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Briefing: Invasive Species

Invasive species are wreaking havoc on some communities


invasive species

The Burmese python is one of many invasive species threatening North America.

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While strolling across her Florida backyard, Sue Nulman spied a dead bird on the grass near some leaves. Then something else caught her eye: the scales of a large reptile, which presumably was about to make a quick lunch of the bird.

"I saw maybe three to five inches of this python under the leaves," she said. "It was coiled up. I had no idea how long it was." But she could tell by its girth -- about the thickness of her fist -- that this was no ordinary snake in the grass.

Burmese Pythons Invade Florida -- and Elsewhere

Nulman wasted no time in taking care of the snake, a Burmese python. "I pounded the hell out of it," she said, using a piece of metal rebar as a weapon. Her next weapon was the telephone, which she used to call the Python Hotline. Established by Everglades National Park, the Python Hotline was created to monitor the spread of invasive species like pythons across Florida, which has seen an explosive growth in exotic animals run amok.

The Burmese python can grow to be larger than 20 feet long, weigh over 250 pounds, and usually lives on a diet of birds, rabbits and rats, which they kill by constricting (the pythons are non-poisonous). But researchers have found that the snakes will also eat larger prey like bobcats, deer and alligators. In one well-documented case, a python measuring 13 feet long swallowed a six-foot alligator -- until the gator gashed a hole in the snake's gut from the inside out. Neither animal survived the encounter.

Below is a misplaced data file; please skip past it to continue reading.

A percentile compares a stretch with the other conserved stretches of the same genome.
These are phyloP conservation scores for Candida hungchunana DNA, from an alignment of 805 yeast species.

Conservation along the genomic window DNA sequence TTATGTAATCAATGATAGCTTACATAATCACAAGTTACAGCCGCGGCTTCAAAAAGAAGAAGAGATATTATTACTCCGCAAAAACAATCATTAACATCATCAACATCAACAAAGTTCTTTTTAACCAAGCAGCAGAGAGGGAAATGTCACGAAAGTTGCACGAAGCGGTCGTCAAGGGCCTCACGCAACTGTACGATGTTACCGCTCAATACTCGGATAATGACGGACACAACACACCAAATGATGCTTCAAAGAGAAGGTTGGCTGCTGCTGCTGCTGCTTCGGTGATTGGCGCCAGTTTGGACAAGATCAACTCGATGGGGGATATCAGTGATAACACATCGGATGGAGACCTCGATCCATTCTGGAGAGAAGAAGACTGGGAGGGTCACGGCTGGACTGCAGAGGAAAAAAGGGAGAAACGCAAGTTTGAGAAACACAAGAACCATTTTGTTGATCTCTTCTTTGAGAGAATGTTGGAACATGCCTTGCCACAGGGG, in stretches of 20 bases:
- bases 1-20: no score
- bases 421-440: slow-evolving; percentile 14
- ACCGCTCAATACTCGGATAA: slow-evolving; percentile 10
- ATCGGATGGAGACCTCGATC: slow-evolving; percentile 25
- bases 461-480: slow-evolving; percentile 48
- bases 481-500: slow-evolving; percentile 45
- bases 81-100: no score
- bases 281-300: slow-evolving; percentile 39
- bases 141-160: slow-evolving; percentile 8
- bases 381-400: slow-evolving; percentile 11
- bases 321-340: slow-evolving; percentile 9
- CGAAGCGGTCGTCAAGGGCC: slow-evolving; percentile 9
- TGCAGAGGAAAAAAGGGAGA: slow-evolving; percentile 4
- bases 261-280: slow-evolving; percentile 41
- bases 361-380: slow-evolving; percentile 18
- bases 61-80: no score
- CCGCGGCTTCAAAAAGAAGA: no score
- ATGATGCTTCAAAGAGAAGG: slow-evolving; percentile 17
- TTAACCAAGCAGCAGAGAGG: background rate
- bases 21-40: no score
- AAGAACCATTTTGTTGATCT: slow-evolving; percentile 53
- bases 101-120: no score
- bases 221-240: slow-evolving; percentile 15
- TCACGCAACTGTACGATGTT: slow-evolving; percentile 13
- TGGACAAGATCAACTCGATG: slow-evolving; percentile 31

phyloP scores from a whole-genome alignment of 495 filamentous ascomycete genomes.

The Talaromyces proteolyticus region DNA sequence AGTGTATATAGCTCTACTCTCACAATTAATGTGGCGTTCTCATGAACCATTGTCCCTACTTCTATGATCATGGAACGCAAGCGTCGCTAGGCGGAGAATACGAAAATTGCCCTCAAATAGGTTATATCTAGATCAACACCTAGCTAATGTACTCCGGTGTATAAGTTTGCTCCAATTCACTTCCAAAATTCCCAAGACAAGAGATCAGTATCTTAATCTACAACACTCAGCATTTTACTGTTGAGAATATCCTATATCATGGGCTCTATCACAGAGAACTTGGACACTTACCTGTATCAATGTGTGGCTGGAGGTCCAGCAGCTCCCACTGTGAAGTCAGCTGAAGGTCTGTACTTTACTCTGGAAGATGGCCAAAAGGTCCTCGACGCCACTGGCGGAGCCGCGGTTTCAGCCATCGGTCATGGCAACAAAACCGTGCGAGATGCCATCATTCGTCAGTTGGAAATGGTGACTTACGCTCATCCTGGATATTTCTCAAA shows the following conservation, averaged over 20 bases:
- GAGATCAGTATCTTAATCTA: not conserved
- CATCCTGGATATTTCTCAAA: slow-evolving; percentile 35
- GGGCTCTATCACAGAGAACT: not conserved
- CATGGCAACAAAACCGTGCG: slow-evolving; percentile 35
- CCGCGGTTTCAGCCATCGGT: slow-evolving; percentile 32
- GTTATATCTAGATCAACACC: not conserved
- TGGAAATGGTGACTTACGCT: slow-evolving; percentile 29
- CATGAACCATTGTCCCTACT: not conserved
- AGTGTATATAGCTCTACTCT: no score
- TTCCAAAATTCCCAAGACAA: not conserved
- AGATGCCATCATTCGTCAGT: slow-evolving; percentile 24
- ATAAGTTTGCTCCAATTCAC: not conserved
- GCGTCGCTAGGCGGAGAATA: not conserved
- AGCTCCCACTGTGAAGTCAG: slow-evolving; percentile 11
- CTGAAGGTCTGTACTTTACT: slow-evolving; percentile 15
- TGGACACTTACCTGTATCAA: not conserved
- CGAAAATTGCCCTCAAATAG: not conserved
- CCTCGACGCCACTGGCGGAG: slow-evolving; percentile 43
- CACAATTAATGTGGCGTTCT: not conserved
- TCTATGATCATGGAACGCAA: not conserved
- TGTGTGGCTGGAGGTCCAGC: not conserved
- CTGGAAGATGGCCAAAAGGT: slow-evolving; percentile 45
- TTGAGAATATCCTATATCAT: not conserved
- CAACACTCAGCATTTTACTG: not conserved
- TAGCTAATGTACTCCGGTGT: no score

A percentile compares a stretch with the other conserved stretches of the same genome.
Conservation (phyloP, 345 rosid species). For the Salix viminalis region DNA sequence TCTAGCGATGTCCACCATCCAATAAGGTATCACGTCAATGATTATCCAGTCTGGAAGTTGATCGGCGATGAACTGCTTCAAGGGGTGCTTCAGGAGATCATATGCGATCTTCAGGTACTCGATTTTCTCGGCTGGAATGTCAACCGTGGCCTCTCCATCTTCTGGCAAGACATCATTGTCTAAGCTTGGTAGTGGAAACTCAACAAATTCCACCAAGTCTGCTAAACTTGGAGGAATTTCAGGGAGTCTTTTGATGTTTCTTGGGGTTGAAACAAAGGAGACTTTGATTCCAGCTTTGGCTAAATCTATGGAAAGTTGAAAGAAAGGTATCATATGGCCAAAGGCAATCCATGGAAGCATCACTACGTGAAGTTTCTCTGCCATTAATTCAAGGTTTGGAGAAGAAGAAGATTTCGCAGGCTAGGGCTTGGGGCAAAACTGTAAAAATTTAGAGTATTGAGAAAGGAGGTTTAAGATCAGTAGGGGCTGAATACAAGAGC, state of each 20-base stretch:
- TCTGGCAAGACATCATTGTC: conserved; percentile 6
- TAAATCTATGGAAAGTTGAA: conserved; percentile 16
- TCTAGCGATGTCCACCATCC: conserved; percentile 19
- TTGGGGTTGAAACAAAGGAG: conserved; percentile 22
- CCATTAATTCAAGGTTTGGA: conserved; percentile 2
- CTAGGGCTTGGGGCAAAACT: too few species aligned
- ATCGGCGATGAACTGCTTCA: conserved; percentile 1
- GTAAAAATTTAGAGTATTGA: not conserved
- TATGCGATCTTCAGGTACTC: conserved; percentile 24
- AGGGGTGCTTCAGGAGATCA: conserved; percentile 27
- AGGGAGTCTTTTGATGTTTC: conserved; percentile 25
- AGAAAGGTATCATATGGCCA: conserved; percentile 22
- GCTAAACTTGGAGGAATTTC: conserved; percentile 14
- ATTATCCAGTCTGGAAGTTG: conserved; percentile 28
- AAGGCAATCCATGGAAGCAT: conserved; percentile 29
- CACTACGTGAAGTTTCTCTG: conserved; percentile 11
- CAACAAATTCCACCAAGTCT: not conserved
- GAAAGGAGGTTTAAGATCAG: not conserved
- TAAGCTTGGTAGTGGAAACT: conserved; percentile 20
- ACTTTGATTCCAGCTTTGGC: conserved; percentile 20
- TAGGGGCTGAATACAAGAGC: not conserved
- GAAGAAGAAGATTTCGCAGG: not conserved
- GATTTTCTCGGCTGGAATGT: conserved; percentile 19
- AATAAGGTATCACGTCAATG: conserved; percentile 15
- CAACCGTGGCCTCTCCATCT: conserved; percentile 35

And, according to a report released this year by the U.S. Geological Survey, the pythons have the potential to spread across one-third of the United States, from the southeast to central California.

Meet the Invaders

The Burmese pythons now slithering across Florida are only one of many exotic species that are invading North America. Because of increased trade from developing countries, the popularity of exotic pets that escape or are set free, and a climate that's growing warmer every year, North America is seeing a wave of invasive species that are threatening to wipe out many of the continent's native plants and animals.

The red lionfish, a colorful but venomous fish native to the western Pacific Ocean, has been found from Florida to North Carolina. The fish has no natural predators in the waters off the southeastern coast of the United States. Divers are warned to avoid the lionfish's feathery spines -- they cause extremely painful stings that can spread over an entire limb and require expert medical attention.

The Chinese mitten crab, which can live in both freshwater and saltwater and can travel overland, has been established along the West Coast of the United States for many years. It is now established in East Coast waterways like the Hudson River as far as 100 miles inland, where its voracious eating habits may starve-out native wildlife.